From economic point of view, we need more data before we can judge the full impact of this measure, like how much of black money was actually collected/declared through this period, how does that fare against any other losses (in jobs, GDP etc temporary vs long term) and over a period of time only can fully ascertain the effects, as both the effects of tax due to black money collection and the GDP and such cannot be judged over one or two quarters.

One has to also see how the informal economy (cash transactions that were not part of the data points in the formal GDP numbers) has been affected as this measure would have created some cataclysmic changes in that. That the parallel informal economy will at least partially migrate to mainstream (specifically the No:2 trade ), would only improve the overall GDP numbers.

Besides, the deposit surge in banks, and any possible interest rate drop due to that and many such impacts need to be seen coherently. Hopefully one could get a clearer picture earliest by middle of next year only to assess the full impact. So any opinion on this, in favour or against it from an economic point of view would be too premature now as something of this scale and size has never been attempted by anyone anywhere in the world.

There are other benefits due to this like how this had brought down insurgency, to some extent terror/hawala money (including the ones on the eastern and north eastern border), how it has given a shock to the system and made people quickly migrate into a non-cash medium of exchange for most of their transactions, including a possible rapid digitisation of rural India thanks to this, how many State Utilities like UPSEB and Discoms benefited (at least one time) in collecting their arrears and such (see report).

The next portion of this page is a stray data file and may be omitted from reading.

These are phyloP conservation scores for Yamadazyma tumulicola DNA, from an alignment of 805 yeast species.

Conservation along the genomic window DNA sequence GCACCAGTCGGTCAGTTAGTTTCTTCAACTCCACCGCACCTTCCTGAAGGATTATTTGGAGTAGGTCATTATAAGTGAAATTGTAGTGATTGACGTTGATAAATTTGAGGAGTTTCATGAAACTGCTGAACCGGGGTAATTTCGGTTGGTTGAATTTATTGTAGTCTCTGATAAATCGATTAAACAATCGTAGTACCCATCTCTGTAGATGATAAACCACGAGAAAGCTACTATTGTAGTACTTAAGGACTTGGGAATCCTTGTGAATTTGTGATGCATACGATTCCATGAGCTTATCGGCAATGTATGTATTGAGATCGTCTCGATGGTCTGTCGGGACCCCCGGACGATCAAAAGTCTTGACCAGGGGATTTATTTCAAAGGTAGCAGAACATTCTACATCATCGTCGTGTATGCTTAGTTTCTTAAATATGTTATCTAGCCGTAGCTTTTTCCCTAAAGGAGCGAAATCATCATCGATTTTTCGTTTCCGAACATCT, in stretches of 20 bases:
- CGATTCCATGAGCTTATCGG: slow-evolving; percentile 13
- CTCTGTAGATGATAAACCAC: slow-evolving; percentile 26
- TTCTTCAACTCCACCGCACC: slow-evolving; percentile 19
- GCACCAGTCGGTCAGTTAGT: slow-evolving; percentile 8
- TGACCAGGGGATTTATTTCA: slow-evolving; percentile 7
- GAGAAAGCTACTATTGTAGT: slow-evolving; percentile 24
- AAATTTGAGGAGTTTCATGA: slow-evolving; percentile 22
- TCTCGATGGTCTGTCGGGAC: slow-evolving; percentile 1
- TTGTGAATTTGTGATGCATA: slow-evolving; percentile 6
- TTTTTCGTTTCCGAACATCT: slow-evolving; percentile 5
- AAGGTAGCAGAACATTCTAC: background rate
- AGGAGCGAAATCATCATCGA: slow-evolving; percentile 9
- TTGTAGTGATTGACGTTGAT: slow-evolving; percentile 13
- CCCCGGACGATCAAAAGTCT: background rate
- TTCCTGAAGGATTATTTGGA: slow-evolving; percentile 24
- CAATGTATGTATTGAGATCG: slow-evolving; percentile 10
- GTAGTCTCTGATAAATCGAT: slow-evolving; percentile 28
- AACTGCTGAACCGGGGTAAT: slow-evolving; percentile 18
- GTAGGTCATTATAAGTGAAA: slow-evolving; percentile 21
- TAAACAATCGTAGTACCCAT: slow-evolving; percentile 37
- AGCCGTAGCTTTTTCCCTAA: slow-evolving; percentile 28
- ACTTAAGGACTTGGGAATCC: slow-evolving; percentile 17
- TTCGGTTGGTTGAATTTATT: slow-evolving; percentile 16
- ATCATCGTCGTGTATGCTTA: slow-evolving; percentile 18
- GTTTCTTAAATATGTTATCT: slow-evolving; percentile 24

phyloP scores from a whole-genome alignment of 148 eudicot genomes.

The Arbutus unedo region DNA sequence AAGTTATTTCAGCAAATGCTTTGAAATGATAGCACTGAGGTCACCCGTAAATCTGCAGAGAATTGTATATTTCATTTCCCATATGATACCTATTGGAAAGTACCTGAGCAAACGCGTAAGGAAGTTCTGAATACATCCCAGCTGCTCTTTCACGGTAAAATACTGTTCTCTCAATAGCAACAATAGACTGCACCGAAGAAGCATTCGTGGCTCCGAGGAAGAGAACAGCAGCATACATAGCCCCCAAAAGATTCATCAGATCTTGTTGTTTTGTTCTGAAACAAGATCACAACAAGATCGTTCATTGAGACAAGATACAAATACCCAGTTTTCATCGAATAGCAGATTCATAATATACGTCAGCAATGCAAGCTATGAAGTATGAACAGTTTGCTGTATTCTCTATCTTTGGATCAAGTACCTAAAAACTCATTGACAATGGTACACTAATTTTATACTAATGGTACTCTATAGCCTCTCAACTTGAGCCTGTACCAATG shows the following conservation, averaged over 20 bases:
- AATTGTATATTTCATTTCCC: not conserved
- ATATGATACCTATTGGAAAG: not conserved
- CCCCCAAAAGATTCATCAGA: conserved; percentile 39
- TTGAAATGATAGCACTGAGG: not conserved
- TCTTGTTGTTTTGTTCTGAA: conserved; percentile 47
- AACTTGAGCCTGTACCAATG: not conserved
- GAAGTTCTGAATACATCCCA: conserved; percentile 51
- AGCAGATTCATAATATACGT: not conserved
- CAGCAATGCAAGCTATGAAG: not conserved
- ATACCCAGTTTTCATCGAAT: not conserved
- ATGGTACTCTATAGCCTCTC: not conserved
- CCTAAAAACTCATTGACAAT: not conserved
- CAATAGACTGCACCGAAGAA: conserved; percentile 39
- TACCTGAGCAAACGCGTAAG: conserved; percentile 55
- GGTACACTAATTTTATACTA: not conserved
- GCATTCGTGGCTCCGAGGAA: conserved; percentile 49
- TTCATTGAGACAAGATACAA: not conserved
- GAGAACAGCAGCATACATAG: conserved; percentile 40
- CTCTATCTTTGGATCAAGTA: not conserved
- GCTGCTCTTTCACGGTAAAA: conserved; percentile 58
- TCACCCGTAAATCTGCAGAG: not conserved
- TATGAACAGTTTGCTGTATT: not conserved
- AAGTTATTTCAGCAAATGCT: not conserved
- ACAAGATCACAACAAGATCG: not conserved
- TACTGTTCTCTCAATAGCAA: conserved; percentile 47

Therefore viewing this event through a very narrow and limited perspective and concluding anything based on one quarter number would be myopic and prejudicial given the impact of such a measure that is unprecedented by its sheer size and scale. In any case if one were to ask the people on the street, what is their expectation of the GDP growth rates, the majority would say anywhere between 6 to 8%. And that is what the most authentic reports by the best source on this which is the CSO, also has to say on this – exactly at the midway between 6 and 8%. Except that, if the CSO had said it was closer to 6, the same critics (who are both real and social media economics experts) would have said, “we told you so!”